Given the net loss, why was Atlas so pleased with the result that CEO Bill Flynn said “We are off to an exciting start in 2017. We are building on our 2016 achievements and growing our earnings this year”?
As is often the case, the reason is that the reported figures include one-time financial charges, mostly relating to outstanding warrants, and that, on an operational basis, the quarter was an excellent one. Adjusting for the charges, AAWW’s firstquarter net income was up 6.9% to $8.3 million.
On the operational side, as shown in the chart, block hours were up in all segments, operating revenues were up in the ACMI and Charter segments, and an almost-50% increase in ACMI segment contribution more than overcame drops in contribution from the Charter and Dry Leasing segments.
And, in addition to the strong performance in the first quarter, Atlas started the second quarter on a high note by reaching an agreement with Cathay Pacific for the AMCI operation of two 747-8Fs, and the redelivery of two 767-300BDSFs and their placement in the Amazon Prime network.
Looking both back and ahead, Flynn said that the accelerating growth of air freight demand that began in mid-2016 was spread evenly across geographical regions, and across the various verticals in which Atlas operates – and also between the general freight and express/e-commerce sides of the air freight business. He added that Atlas expects demand to stay strong, and stay evenly spread, through the rest of this year.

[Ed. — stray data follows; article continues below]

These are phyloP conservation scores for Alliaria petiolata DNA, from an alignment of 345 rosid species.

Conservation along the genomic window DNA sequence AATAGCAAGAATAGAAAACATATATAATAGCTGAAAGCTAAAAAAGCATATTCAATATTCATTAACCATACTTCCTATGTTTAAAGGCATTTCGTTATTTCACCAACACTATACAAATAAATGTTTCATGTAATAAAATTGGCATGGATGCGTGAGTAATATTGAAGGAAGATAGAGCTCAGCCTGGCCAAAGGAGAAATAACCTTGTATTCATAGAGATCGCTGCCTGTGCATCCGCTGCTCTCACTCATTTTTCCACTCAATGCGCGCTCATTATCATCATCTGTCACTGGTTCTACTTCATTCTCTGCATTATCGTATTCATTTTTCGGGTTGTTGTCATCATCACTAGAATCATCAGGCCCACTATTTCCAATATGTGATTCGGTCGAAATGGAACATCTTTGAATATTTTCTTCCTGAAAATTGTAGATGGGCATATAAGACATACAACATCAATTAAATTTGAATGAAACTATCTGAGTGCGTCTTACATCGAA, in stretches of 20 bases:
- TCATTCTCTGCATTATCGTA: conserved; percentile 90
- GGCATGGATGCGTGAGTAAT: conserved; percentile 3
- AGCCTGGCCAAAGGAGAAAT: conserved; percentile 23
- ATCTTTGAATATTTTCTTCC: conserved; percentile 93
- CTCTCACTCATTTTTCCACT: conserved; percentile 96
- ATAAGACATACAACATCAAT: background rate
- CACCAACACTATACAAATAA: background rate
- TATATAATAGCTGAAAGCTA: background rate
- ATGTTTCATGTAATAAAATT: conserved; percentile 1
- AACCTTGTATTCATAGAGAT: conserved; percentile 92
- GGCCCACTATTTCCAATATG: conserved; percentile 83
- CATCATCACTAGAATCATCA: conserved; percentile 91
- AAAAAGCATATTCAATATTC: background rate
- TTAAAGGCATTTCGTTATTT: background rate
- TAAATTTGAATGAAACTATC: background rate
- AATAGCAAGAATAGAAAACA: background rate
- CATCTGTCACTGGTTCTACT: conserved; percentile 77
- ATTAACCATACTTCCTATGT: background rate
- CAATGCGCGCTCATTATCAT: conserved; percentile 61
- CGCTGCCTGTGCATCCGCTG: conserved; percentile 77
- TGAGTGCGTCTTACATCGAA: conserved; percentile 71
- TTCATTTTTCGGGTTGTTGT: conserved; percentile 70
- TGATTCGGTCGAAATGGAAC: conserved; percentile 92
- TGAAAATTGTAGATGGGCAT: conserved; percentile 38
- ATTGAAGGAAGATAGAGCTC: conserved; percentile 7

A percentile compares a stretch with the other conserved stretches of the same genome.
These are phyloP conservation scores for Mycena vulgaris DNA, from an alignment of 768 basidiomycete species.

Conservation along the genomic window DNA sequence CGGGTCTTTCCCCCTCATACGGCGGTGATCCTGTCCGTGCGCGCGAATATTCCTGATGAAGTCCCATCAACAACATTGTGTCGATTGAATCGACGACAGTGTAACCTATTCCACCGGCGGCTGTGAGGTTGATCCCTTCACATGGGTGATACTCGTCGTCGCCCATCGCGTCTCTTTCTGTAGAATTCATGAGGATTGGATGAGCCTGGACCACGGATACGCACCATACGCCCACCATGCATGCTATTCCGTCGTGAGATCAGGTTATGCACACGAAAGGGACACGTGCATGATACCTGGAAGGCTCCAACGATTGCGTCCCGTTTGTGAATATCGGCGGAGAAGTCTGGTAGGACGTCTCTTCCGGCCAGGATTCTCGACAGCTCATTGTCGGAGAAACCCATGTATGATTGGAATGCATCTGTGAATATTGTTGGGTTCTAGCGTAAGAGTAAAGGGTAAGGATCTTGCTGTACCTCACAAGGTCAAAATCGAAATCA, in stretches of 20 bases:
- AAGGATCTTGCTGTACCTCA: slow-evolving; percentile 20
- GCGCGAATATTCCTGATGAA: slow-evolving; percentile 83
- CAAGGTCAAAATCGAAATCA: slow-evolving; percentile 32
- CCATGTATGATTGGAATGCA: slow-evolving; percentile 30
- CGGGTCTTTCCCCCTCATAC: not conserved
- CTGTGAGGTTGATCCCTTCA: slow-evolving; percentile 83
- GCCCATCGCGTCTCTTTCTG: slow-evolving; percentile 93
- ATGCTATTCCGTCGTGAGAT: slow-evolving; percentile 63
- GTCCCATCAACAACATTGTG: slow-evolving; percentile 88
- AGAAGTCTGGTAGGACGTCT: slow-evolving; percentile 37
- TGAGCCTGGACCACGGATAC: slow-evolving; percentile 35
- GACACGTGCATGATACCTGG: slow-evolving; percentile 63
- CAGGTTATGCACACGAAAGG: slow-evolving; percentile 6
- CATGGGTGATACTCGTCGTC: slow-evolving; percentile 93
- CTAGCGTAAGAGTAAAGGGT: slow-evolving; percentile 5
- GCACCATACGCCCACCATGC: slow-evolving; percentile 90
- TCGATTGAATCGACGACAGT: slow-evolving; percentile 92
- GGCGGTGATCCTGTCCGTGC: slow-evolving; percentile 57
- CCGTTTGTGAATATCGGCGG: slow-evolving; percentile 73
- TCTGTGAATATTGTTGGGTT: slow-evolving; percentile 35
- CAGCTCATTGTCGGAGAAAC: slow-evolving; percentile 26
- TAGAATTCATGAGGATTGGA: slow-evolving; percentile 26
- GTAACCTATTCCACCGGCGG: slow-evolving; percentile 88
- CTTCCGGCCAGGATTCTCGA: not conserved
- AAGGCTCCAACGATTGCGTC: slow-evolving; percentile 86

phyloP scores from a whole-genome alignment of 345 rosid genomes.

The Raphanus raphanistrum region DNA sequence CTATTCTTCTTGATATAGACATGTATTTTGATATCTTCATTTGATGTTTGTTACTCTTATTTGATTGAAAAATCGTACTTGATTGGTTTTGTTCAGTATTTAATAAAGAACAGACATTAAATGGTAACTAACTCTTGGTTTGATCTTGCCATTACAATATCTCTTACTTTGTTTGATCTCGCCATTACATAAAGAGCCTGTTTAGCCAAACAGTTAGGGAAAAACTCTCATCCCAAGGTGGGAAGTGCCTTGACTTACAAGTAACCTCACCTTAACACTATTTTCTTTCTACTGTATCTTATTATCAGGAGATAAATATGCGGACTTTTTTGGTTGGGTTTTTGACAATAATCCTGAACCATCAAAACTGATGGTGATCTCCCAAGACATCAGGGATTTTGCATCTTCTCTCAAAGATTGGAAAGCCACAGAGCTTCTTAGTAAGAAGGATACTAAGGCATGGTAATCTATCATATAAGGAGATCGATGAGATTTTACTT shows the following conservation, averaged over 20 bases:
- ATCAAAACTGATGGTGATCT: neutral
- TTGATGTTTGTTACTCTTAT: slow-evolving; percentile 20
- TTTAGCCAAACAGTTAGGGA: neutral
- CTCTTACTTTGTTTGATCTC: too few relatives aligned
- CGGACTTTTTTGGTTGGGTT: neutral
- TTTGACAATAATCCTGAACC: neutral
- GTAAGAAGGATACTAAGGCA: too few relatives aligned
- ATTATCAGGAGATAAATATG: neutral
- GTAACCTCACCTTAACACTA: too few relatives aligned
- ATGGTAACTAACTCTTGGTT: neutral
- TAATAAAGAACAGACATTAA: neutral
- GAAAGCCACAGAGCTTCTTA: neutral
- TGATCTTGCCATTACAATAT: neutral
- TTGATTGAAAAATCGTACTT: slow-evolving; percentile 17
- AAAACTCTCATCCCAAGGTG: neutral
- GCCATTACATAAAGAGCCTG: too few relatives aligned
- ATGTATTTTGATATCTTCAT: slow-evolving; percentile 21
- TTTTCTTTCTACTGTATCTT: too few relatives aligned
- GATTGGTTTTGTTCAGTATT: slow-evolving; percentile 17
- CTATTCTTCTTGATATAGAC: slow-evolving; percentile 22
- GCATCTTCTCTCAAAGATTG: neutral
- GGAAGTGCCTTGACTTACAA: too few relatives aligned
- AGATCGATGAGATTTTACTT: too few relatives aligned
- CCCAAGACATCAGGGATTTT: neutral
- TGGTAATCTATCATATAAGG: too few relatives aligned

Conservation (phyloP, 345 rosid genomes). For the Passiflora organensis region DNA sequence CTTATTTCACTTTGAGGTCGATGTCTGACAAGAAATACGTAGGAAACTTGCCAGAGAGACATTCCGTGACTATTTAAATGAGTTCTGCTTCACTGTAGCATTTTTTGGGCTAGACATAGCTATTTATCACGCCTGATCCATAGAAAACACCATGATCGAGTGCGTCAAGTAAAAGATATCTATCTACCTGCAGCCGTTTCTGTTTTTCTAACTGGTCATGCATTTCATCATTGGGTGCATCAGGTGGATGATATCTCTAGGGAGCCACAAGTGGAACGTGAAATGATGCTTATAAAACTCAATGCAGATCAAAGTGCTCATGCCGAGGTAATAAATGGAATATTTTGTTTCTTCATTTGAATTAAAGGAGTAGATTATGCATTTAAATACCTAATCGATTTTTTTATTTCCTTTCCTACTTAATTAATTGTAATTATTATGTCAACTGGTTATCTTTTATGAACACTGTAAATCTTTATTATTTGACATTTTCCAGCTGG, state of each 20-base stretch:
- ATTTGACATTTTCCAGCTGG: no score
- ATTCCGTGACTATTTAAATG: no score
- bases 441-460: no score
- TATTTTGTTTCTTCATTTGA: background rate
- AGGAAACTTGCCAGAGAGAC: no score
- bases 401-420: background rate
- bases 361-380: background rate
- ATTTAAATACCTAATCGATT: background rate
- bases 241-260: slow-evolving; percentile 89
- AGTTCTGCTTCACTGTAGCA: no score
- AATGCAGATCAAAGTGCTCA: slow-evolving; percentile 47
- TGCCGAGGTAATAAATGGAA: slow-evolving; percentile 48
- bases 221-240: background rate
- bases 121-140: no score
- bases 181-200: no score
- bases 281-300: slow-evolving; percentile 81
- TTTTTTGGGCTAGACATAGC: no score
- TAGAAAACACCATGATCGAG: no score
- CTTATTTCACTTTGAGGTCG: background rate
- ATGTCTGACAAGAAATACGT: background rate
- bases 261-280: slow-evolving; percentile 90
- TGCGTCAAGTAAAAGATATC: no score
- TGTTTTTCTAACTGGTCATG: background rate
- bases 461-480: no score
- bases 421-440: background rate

Looking at the results on a segment by segment basis
ACMI (including CMI): The big gains in block hours, revenue and direct contribution were primarily driven by AAWW’s acquisition of Southern Air in the second quarter of 2016, and by lower crew-training costs. The fall in revenue per block hour was, oddly enough, also partly due to the acquisition of Southern, as the Southern 777Fs and 737-400Fs generate less revenue per hour than the larger 747s in the Atlas fleet. Likewise, additional 767 freighter operation for Amazon drives up total revenue and block hours, but reduces average revenue per block hour.
Charter: Increasing demand from both the commercial and military sectors drove up revenue and block hours, but increased heavy maintenance costs and a reduction in charter rates paid by the military hit both segment contribution and revenue per block hour.
Dry Leasing: A decrease in revenue resulting from maintenance payments related to the return of a passenger aircraft off lease in 2016 was only partially offset by revenue from the placement of two 767-300 freighters with Amazon (August 2016 and February 2017) and one with DHL (February 2016).